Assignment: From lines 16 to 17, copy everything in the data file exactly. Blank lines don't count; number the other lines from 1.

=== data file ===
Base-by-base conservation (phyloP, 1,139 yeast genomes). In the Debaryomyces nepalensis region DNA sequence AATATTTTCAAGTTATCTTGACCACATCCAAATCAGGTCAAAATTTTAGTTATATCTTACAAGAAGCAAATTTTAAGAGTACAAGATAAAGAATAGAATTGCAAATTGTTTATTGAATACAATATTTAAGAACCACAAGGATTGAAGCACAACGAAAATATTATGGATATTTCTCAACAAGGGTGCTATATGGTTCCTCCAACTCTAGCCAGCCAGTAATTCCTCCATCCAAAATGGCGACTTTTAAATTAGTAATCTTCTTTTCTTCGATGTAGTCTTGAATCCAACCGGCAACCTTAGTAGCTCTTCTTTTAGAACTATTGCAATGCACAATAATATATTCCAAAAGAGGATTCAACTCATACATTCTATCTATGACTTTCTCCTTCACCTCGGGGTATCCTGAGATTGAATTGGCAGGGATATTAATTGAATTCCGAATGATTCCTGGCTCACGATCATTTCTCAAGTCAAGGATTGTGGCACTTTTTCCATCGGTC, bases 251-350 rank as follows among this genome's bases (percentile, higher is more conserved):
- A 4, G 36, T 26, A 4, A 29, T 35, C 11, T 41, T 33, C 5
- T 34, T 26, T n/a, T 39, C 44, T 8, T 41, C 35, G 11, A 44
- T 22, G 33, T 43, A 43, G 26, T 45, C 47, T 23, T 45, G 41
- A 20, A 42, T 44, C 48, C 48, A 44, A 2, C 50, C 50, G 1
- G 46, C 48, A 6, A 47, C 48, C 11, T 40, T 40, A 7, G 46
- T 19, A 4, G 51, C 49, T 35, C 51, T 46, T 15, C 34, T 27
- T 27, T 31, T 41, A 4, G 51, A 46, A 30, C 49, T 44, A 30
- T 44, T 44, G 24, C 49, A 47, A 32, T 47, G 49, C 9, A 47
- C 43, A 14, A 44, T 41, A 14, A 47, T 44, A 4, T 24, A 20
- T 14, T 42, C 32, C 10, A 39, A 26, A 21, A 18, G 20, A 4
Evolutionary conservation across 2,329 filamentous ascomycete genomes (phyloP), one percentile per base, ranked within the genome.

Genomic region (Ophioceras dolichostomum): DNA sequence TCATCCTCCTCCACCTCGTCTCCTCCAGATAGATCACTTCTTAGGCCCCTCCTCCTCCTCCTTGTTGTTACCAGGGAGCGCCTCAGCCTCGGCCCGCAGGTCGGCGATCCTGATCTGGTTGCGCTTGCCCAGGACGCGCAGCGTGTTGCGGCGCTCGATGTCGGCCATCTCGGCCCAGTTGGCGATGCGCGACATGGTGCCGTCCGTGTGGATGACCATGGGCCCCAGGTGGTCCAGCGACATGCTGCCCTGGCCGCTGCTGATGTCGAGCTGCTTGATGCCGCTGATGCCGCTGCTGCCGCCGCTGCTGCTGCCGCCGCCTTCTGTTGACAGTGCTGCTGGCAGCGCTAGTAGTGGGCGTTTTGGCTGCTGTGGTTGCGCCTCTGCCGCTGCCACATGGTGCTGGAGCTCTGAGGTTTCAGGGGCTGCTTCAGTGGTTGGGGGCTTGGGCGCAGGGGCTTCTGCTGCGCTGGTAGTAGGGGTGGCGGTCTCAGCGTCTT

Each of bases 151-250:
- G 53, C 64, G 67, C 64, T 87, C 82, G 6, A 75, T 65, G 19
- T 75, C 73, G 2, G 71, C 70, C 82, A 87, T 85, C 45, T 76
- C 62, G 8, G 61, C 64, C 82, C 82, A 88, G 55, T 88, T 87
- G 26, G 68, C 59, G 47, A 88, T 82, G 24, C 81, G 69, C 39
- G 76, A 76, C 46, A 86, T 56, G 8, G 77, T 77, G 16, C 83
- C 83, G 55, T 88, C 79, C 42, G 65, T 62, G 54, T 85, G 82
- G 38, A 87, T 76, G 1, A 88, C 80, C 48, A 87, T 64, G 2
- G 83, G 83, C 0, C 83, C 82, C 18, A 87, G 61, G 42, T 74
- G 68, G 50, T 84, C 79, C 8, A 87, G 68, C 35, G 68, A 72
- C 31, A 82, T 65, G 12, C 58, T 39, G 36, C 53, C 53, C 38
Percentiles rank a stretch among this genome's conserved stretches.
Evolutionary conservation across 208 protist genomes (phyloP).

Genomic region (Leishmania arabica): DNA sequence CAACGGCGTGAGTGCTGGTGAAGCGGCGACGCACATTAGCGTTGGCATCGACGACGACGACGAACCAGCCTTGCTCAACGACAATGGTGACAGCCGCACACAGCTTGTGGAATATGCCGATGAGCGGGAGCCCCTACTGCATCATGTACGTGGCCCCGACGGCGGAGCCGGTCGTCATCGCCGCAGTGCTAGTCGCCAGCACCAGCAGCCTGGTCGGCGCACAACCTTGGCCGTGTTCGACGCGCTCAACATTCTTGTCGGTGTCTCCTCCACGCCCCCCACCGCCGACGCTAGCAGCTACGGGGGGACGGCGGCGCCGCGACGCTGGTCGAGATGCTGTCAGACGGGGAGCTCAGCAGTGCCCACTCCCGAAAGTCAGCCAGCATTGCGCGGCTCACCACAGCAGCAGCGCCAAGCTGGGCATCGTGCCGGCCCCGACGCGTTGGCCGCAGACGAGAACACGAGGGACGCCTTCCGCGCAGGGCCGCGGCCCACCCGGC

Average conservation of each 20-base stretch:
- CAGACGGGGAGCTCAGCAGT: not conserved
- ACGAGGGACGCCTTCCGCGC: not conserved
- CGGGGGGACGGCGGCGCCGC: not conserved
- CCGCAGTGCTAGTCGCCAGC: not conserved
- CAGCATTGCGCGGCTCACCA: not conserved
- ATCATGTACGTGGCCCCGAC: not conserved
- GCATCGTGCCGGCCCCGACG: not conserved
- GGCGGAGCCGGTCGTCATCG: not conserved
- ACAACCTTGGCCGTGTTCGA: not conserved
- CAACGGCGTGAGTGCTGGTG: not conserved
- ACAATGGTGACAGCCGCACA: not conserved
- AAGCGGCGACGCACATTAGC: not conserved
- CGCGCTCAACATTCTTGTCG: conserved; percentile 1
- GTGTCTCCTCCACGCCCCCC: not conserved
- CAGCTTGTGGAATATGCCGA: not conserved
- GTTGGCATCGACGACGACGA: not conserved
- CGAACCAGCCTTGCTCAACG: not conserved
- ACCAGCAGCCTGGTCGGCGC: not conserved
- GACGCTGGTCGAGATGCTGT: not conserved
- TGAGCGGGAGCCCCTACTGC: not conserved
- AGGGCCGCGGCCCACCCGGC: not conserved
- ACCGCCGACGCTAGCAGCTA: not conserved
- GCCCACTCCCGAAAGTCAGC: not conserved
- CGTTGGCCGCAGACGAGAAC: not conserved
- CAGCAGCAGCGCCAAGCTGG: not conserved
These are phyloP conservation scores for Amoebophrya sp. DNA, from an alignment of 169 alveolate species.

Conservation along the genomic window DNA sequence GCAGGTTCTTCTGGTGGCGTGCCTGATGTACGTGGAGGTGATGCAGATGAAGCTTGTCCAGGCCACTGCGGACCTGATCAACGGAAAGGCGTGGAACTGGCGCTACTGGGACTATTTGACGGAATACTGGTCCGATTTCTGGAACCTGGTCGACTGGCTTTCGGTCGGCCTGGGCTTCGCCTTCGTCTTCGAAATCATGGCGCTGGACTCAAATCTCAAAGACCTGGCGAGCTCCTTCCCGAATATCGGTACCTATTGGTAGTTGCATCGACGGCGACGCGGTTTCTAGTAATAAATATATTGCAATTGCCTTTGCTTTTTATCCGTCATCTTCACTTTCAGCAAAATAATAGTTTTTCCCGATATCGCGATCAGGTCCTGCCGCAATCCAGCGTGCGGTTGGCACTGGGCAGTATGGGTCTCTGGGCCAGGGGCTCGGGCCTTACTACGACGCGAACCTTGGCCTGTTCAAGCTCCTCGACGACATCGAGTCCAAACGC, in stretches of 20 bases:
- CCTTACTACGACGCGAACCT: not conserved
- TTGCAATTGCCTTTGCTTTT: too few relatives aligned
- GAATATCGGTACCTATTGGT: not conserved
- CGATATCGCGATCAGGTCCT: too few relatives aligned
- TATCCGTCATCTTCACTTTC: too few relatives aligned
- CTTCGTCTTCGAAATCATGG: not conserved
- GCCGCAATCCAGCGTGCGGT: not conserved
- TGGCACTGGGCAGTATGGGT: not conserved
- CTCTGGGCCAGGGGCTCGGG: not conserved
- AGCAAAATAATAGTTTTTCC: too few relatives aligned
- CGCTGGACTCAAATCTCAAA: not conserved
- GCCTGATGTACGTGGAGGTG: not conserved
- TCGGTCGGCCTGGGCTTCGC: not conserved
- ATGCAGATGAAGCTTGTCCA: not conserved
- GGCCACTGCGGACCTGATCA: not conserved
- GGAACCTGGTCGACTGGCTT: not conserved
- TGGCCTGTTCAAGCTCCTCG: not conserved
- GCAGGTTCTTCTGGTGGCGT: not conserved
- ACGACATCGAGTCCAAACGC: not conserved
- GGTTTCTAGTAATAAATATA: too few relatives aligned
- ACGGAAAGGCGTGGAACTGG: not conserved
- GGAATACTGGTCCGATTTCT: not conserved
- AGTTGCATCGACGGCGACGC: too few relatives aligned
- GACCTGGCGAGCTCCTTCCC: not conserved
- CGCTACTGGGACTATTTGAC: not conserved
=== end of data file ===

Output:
- T 75, C 73, G 2, G 71, C 70, C 82, A 87, T 85, C 45, T 76
- C 62, G 8, G 61, C 64, C 82, C 82, A 88, G 55, T 88, T 87